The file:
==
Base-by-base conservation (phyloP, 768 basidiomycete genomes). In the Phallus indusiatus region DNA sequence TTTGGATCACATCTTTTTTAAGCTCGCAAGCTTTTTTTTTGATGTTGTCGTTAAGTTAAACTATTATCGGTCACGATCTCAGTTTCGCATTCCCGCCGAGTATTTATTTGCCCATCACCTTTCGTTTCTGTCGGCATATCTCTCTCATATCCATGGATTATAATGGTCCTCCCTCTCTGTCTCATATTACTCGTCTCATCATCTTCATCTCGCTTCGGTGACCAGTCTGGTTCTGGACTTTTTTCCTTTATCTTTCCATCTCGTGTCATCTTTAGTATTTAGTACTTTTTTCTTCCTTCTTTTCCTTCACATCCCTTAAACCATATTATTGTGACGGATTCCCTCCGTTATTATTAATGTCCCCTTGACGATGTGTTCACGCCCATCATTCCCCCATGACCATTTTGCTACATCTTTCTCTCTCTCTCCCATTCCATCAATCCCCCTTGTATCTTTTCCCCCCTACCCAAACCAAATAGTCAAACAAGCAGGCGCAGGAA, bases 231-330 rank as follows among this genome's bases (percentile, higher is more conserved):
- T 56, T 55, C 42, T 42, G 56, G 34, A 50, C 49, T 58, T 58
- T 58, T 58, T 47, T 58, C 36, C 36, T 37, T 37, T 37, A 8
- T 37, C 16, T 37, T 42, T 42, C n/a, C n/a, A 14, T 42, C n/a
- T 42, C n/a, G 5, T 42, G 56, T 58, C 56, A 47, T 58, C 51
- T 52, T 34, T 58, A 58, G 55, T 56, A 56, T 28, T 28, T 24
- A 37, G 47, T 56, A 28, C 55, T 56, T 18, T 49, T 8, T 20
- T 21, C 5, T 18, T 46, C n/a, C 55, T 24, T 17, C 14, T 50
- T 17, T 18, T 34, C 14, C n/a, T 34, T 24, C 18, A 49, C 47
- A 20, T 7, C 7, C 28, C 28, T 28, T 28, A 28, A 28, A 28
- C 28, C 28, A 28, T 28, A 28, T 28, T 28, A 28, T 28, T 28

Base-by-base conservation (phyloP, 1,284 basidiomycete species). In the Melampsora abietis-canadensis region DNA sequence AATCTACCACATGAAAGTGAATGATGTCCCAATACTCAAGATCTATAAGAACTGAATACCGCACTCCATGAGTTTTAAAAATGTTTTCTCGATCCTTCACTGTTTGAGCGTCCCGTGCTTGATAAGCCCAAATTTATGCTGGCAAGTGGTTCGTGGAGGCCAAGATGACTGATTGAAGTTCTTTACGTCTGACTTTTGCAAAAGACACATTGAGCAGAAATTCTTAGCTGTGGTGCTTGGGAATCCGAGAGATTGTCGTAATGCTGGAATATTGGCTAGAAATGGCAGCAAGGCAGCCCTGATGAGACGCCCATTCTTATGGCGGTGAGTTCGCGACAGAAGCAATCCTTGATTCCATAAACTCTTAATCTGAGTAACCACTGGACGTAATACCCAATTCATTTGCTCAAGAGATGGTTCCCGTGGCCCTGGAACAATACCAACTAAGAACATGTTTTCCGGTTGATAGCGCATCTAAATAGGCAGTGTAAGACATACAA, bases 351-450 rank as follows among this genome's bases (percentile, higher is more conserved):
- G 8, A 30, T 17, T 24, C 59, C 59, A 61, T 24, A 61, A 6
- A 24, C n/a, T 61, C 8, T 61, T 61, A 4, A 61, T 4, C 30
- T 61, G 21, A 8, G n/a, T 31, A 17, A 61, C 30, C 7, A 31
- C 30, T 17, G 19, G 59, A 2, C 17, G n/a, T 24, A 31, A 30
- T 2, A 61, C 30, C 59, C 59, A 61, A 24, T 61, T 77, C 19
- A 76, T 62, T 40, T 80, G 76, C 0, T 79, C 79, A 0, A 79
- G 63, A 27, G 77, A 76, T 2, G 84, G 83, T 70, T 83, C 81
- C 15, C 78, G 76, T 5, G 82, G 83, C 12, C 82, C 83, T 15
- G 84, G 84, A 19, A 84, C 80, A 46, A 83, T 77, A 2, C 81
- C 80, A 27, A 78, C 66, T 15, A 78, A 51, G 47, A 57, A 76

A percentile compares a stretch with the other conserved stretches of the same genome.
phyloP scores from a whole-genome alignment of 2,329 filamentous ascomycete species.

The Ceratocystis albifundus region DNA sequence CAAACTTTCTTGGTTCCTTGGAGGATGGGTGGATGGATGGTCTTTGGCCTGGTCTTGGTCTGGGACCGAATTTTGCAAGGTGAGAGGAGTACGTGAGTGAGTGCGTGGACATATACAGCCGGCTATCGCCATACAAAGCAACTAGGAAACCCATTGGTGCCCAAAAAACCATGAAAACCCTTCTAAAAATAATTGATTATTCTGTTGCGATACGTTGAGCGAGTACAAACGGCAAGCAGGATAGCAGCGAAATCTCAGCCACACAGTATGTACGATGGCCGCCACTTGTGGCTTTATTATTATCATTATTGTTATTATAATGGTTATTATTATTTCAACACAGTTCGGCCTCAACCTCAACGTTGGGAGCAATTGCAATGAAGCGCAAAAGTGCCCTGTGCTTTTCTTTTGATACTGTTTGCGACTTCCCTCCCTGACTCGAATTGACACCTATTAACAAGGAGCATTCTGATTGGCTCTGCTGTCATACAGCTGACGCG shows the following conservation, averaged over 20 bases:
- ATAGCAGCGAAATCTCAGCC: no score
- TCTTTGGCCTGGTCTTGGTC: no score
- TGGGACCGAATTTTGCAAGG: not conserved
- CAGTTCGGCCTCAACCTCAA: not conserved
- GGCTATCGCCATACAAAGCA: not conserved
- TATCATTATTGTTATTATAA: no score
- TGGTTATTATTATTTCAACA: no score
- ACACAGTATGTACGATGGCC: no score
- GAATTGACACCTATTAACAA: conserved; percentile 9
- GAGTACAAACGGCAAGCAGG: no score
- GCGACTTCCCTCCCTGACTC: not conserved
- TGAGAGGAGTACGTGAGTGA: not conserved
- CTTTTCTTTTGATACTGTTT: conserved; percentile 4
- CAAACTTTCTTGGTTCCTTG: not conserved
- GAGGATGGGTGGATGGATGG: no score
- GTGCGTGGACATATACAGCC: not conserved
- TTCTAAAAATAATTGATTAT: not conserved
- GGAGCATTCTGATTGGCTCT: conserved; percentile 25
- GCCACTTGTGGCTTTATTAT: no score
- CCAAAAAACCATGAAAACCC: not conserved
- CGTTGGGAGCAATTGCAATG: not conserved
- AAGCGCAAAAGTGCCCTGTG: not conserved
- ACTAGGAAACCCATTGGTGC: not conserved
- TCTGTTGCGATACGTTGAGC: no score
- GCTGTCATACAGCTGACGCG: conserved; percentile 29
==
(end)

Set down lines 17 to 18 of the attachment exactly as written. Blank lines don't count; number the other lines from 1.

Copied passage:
- T 2, A 61, C 30, C 59, C 59, A 61, A 24, T 61, T 77, C 19
- A 76, T 62, T 40, T 80, G 76, C 0, T 79, C 79, A 0, A 79